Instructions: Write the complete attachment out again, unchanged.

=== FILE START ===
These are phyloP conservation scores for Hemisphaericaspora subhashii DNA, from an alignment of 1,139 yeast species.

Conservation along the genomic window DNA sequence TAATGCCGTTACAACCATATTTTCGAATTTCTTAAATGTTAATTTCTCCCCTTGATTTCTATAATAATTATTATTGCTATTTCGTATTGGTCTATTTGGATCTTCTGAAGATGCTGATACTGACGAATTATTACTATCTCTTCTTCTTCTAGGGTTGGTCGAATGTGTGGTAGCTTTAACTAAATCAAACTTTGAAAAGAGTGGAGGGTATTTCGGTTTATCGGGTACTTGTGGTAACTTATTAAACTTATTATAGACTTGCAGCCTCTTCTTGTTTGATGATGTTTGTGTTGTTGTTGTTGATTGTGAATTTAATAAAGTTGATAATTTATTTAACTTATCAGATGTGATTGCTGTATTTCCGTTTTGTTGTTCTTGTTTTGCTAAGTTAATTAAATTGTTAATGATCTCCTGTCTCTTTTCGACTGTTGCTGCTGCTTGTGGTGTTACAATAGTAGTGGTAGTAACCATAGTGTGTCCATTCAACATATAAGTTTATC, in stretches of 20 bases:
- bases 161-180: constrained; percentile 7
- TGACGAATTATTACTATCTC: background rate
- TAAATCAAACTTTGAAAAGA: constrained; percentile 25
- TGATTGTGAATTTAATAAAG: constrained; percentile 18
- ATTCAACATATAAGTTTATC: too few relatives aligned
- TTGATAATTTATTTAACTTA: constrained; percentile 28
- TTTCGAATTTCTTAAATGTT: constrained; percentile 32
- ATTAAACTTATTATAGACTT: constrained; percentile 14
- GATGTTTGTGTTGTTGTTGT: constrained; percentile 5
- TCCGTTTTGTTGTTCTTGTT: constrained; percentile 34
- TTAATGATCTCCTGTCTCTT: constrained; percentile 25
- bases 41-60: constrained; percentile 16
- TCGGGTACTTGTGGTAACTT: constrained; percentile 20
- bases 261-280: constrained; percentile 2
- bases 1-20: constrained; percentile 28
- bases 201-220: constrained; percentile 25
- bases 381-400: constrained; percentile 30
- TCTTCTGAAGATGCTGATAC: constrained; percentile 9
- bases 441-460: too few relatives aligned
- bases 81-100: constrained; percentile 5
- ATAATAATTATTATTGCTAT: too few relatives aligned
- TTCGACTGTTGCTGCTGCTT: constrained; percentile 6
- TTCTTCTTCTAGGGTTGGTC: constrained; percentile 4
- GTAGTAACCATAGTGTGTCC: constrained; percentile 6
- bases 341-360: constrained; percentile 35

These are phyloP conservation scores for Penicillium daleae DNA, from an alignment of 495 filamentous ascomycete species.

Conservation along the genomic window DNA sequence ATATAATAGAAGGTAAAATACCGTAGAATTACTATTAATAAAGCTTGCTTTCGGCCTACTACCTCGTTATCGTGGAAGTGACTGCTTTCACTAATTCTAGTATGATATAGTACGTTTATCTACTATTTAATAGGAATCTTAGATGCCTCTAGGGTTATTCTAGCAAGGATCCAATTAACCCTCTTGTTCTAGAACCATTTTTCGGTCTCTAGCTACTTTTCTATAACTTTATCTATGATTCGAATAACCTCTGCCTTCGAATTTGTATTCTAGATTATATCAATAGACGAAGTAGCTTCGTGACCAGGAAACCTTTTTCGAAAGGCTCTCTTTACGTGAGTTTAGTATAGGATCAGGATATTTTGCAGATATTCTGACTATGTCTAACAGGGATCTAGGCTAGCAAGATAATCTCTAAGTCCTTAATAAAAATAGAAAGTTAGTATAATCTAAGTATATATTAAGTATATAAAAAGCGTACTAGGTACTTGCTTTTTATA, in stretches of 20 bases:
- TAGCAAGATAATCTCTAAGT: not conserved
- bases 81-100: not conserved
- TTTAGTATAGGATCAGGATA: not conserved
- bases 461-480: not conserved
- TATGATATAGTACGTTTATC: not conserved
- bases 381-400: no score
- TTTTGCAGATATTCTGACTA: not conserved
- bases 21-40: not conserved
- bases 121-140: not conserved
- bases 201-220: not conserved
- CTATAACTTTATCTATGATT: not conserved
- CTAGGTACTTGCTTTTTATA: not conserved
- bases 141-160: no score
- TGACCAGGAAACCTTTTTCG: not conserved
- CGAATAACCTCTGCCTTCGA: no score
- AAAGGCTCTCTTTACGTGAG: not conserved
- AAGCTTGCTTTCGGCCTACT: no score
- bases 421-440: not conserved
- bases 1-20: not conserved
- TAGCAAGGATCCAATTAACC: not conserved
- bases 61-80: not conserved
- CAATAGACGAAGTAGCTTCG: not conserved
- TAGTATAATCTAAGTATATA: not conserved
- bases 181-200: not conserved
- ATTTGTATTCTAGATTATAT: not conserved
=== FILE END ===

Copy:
These are phyloP conservation scores for Hemisphaericaspora subhashii DNA, from an alignment of 1,139 yeast species.

Conservation along the genomic window DNA sequence TAATGCCGTTACAACCATATTTTCGAATTTCTTAAATGTTAATTTCTCCCCTTGATTTCTATAATAATTATTATTGCTATTTCGTATTGGTCTATTTGGATCTTCTGAAGATGCTGATACTGACGAATTATTACTATCTCTTCTTCTTCTAGGGTTGGTCGAATGTGTGGTAGCTTTAACTAAATCAAACTTTGAAAAGAGTGGAGGGTATTTCGGTTTATCGGGTACTTGTGGTAACTTATTAAACTTATTATAGACTTGCAGCCTCTTCTTGTTTGATGATGTTTGTGTTGTTGTTGTTGATTGTGAATTTAATAAAGTTGATAATTTATTTAACTTATCAGATGTGATTGCTGTATTTCCGTTTTGTTGTTCTTGTTTTGCTAAGTTAATTAAATTGTTAATGATCTCCTGTCTCTTTTCGACTGTTGCTGCTGCTTGTGGTGTTACAATAGTAGTGGTAGTAACCATAGTGTGTCCATTCAACATATAAGTTTATC, in stretches of 20 bases:
- bases 161-180: constrained; percentile 7
- TGACGAATTATTACTATCTC: background rate
- TAAATCAAACTTTGAAAAGA: constrained; percentile 25
- TGATTGTGAATTTAATAAAG: constrained; percentile 18
- ATTCAACATATAAGTTTATC: too few relatives aligned
- TTGATAATTTATTTAACTTA: constrained; percentile 28
- TTTCGAATTTCTTAAATGTT: constrained; percentile 32
- ATTAAACTTATTATAGACTT: constrained; percentile 14
- GATGTTTGTGTTGTTGTTGT: constrained; percentile 5
- TCCGTTTTGTTGTTCTTGTT: constrained; percentile 34
- TTAATGATCTCCTGTCTCTT: constrained; percentile 25
- bases 41-60: constrained; percentile 16
- TCGGGTACTTGTGGTAACTT: constrained; percentile 20
- bases 261-280: constrained; percentile 2
- bases 1-20: constrained; percentile 28
- bases 201-220: constrained; percentile 25
- bases 381-400: constrained; percentile 30
- TCTTCTGAAGATGCTGATAC: constrained; percentile 9
- bases 441-460: too few relatives aligned
- bases 81-100: constrained; percentile 5
- ATAATAATTATTATTGCTAT: too few relatives aligned
- TTCGACTGTTGCTGCTGCTT: constrained; percentile 6
- TTCTTCTTCTAGGGTTGGTC: constrained; percentile 4
- GTAGTAACCATAGTGTGTCC: constrained; percentile 6
- bases 341-360: constrained; percentile 35

These are phyloP conservation scores for Penicillium daleae DNA, from an alignment of 495 filamentous ascomycete species.

Conservation along the genomic window DNA sequence ATATAATAGAAGGTAAAATACCGTAGAATTACTATTAATAAAGCTTGCTTTCGGCCTACTACCTCGTTATCGTGGAAGTGACTGCTTTCACTAATTCTAGTATGATATAGTACGTTTATCTACTATTTAATAGGAATCTTAGATGCCTCTAGGGTTATTCTAGCAAGGATCCAATTAACCCTCTTGTTCTAGAACCATTTTTCGGTCTCTAGCTACTTTTCTATAACTTTATCTATGATTCGAATAACCTCTGCCTTCGAATTTGTATTCTAGATTATATCAATAGACGAAGTAGCTTCGTGACCAGGAAACCTTTTTCGAAAGGCTCTCTTTACGTGAGTTTAGTATAGGATCAGGATATTTTGCAGATATTCTGACTATGTCTAACAGGGATCTAGGCTAGCAAGATAATCTCTAAGTCCTTAATAAAAATAGAAAGTTAGTATAATCTAAGTATATATTAAGTATATAAAAAGCGTACTAGGTACTTGCTTTTTATA, in stretches of 20 bases:
- TAGCAAGATAATCTCTAAGT: not conserved
- bases 81-100: not conserved
- TTTAGTATAGGATCAGGATA: not conserved
- bases 461-480: not conserved
- TATGATATAGTACGTTTATC: not conserved
- bases 381-400: no score
- TTTTGCAGATATTCTGACTA: not conserved
- bases 21-40: not conserved
- bases 121-140: not conserved
- bases 201-220: not conserved
- CTATAACTTTATCTATGATT: not conserved
- CTAGGTACTTGCTTTTTATA: not conserved
- bases 141-160: no score
- TGACCAGGAAACCTTTTTCG: not conserved
- CGAATAACCTCTGCCTTCGA: no score
- AAAGGCTCTCTTTACGTGAG: not conserved
- AAGCTTGCTTTCGGCCTACT: no score
- bases 421-440: not conserved
- bases 1-20: not conserved
- TAGCAAGGATCCAATTAACC: not conserved
- bases 61-80: not conserved
- CAATAGACGAAGTAGCTTCG: not conserved
- TAGTATAATCTAAGTATATA: not conserved
- bases 181-200: not conserved
- ATTTGTATTCTAGATTATAT: not conserved